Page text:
Attacks from China: A survival guide

Chinese cyberattack activity is back in the news this morning, with new details emerging on new attacks. Here's a collection of stories to help infosec pros better understand the threat.

Chinese hacking activity is back in the news this morning, with multiple news outlets reporting that a cyber unit of China’s People’s Liberation Army has resumed attacks against targets in the United States after a lull of several weeks. The cyber unit in question was first identified three months ago in a threat report from security company Mandiant.

These days, infosec practitioners operating in the daily trenches tend to take Chinese attack activity for granted. Various parties from the region have been hitting American targets for so long that it's become routine -- part of the normal scenery, if you will.

CSO's coverage of the issue has been ongoing. For infosec pros who need to better understand the threat, here is a collection of some of our more important pieces.

Mandiant gains instant fame after Chinese hack report: But report also raised questions about how the report was rolled out, and whether information could have been made public earlier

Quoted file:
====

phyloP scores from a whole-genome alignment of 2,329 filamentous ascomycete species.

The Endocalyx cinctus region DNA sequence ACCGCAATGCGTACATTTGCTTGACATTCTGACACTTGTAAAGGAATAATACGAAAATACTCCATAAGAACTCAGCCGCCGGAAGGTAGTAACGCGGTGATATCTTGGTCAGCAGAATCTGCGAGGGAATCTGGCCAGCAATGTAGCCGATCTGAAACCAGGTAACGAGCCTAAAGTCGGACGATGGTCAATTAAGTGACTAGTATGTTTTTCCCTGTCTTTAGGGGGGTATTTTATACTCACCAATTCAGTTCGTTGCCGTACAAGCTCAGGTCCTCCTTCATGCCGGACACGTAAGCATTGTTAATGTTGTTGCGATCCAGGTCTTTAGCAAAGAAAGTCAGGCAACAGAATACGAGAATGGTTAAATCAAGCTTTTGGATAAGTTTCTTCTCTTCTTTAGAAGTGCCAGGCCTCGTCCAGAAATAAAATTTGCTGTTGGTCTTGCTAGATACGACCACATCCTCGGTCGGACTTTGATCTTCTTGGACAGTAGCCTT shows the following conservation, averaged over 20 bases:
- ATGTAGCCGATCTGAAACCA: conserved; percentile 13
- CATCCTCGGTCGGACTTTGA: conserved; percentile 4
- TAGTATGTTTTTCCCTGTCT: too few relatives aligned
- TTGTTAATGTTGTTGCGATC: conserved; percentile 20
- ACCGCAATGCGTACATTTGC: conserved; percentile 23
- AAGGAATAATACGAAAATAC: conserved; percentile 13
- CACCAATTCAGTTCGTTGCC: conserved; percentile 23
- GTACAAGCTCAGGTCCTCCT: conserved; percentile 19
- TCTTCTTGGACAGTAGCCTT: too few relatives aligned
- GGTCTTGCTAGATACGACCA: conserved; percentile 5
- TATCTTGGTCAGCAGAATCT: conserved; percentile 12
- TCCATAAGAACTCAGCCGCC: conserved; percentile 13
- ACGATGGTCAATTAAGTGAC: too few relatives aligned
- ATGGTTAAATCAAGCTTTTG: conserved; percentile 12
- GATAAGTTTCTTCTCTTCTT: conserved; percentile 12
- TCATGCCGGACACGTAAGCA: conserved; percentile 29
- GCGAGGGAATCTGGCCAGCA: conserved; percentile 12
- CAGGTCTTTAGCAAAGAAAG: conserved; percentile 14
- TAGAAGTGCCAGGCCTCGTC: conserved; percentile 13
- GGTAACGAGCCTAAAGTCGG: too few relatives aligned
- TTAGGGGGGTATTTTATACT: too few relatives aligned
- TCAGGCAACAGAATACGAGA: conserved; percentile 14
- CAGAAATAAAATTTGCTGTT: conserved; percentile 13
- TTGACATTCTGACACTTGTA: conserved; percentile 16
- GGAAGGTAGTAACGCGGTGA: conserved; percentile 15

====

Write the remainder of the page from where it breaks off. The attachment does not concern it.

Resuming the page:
Pentagon accuses China government, military of cyberattacks: The U.S. Department of Defense said in a new report that some attacks appear directly attributable to China

New U.S. law tightens screws on Chinese cyberespionage: Obama signs law requiring NASA, Justice and Commerce departments get clearance from the FBI before buying IT systems from China-related firms

Chinese cyber-espionage threatens U.S. economy, DoD says: China's refusal to even recognize the problem -- never mind address it -- is behind opposition to granting an international service license to China

Could China blocking VPNs lead to spying on business? 'Great Firewall of China' upgrade could also allow China to spy on international companies doing business in the country

Chinese Army link to hack no reason for cyberwar: Finding of China's involvement in recent hacks in U.S not an act of war because it's cyberespionage, says proponent of proactive defense

Microsoft: Most PCs running pirated Windows in China have security issues: Microsoft finds widespread piracy in PCs sold in China, warns consumers in new campaign

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